Online Encyclopedia


Online Encyclopedia
Originally appearing in Volume V04, Page 329 of the 1911 Encyclopedia Britannica.
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BOURBON L'ARCHAMBAULT, a town of central France in the department of Allier, on the Burge, 16 m. W. of Moulins by rail. Pop. (1906) 2306. The town has thermal springs known in Roman times, which are used in cases of scrofula and rheumatism. The bathing-establishment is owned by the state. A church dating from the 12th century, and ruins of a castle of the dukes of Bourbon (13th and 15th centuries), including a cylindrical keep, are of interest. There are a military and a civil hospital in the town. Stone is quarried in the vicinity. Bourbon (Aquae Borvonis or Bormonis) was anciently the capital of the Bourbonnais and gave its name to the great Bourbon family. The affix Archambault is the name of one of its early lords. BOURBONNE-LES-BAINS, a• town of eastern France, in the department of Haute-Marne, 352 M. by rail E.N.E. of Langres. Pop. (1906) 3738. It is much frequented on account of its hot saline springs, which were known to the Romans under the name Aquae Borvonis. The heat of these springs varies from i ro° to 156° F. The waters are used in cases of lymphatic affections, scrofula, rheumatism, wounds, &c. The principal buildings are a church of the 12th century, the state bathing-establishment and the military hospital; there are also the remains of a castle. Timber-sawing and plaster manufacture are carried on in the town. In the neighbourhood are the buildings of the celebrated Cistercian abbey of Morimond.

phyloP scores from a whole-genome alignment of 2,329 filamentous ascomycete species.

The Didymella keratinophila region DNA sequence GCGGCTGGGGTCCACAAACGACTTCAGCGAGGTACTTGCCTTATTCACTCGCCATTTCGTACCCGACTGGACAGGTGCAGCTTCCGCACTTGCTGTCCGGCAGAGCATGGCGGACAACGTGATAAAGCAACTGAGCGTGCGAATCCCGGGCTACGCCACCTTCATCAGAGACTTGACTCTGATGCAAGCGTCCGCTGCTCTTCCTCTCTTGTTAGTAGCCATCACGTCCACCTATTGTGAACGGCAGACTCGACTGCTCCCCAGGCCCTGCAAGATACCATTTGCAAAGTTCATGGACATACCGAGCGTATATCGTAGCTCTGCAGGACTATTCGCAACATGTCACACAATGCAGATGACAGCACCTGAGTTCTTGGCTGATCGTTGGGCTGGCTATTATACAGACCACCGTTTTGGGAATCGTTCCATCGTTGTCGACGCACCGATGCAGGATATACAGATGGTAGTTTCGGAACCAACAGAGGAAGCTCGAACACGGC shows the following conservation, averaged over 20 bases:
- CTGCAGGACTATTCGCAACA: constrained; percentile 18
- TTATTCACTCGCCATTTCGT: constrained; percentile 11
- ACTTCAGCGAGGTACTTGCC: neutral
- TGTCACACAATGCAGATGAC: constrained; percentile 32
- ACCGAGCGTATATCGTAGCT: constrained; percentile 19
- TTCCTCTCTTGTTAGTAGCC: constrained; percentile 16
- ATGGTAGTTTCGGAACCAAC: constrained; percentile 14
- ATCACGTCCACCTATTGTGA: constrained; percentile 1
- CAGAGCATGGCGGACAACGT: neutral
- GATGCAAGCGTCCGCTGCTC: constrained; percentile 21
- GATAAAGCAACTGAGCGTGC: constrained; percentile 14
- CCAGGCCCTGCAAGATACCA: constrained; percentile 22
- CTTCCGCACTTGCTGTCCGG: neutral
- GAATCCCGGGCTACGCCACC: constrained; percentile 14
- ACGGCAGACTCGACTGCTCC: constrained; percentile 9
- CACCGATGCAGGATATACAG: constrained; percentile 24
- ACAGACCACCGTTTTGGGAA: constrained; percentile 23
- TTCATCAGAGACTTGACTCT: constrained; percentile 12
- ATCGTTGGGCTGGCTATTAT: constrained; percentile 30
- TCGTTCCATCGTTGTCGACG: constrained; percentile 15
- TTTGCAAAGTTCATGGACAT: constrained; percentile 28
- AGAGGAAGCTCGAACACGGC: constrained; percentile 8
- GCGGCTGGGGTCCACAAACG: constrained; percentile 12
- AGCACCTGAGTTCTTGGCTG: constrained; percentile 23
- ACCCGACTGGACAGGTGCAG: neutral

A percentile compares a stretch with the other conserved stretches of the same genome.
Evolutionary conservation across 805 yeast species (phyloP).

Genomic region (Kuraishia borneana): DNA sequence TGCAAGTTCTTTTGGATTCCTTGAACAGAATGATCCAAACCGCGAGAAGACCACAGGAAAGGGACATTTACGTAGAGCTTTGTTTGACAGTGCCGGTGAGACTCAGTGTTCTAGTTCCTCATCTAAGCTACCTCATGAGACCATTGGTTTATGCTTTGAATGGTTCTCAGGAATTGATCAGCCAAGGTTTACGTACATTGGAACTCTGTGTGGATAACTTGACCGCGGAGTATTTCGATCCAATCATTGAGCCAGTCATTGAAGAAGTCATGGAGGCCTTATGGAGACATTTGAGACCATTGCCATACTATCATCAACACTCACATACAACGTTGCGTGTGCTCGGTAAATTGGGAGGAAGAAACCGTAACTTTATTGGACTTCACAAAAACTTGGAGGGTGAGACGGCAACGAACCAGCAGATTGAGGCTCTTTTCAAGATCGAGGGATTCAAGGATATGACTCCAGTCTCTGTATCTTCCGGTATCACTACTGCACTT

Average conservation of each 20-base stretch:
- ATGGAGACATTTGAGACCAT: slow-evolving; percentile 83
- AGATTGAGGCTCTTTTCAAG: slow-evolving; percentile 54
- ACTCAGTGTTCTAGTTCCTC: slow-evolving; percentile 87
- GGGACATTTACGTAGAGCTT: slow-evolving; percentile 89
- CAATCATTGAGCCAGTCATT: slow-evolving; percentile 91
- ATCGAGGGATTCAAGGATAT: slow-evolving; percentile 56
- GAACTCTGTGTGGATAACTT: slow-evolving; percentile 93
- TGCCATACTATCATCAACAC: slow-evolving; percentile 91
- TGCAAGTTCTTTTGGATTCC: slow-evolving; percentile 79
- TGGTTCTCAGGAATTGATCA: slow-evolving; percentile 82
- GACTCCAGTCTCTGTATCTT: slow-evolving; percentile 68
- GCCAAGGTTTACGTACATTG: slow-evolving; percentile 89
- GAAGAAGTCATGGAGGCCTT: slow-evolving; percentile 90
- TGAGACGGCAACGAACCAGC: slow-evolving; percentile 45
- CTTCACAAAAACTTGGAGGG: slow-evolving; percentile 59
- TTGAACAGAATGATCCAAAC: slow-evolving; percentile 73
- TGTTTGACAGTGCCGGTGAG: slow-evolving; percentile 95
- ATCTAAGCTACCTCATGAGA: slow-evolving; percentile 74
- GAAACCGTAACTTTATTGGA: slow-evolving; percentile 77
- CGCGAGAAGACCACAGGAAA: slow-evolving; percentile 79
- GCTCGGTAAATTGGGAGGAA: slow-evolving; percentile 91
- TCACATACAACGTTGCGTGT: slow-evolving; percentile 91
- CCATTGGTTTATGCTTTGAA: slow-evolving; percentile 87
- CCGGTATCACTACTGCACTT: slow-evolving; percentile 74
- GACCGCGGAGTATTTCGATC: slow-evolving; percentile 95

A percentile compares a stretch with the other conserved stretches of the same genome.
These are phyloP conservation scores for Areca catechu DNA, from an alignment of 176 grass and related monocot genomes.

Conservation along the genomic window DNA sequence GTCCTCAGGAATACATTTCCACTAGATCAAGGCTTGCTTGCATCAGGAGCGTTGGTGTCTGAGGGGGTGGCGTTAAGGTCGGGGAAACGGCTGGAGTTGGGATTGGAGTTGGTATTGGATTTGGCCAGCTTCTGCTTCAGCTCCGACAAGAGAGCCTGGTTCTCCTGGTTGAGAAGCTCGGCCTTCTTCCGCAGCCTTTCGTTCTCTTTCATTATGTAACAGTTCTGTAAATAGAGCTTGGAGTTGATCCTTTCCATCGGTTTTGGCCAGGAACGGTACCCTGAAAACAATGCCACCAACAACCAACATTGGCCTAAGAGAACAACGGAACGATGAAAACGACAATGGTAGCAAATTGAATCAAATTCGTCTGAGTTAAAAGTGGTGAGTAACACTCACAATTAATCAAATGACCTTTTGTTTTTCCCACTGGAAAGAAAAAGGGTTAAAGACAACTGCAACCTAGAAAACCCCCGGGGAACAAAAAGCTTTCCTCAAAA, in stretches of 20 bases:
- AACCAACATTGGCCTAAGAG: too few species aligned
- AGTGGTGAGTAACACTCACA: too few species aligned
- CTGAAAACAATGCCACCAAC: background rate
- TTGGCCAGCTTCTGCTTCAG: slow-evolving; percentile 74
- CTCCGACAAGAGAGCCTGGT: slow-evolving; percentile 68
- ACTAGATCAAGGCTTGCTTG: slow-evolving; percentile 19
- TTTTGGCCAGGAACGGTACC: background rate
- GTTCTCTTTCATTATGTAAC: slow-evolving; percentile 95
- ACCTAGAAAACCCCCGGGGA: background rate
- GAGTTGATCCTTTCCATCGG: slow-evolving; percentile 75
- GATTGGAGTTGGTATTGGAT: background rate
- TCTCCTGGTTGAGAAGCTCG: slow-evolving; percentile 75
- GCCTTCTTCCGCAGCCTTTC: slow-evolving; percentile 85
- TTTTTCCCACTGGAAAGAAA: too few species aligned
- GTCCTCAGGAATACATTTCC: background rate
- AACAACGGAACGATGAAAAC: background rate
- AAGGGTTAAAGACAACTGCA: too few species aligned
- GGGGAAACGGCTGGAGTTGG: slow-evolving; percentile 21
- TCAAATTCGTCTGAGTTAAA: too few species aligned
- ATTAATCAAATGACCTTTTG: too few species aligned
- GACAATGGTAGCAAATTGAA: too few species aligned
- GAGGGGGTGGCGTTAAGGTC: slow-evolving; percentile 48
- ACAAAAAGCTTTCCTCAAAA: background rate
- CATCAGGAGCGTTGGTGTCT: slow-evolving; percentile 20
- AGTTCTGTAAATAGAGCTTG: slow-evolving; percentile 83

End of Article: BOURBON

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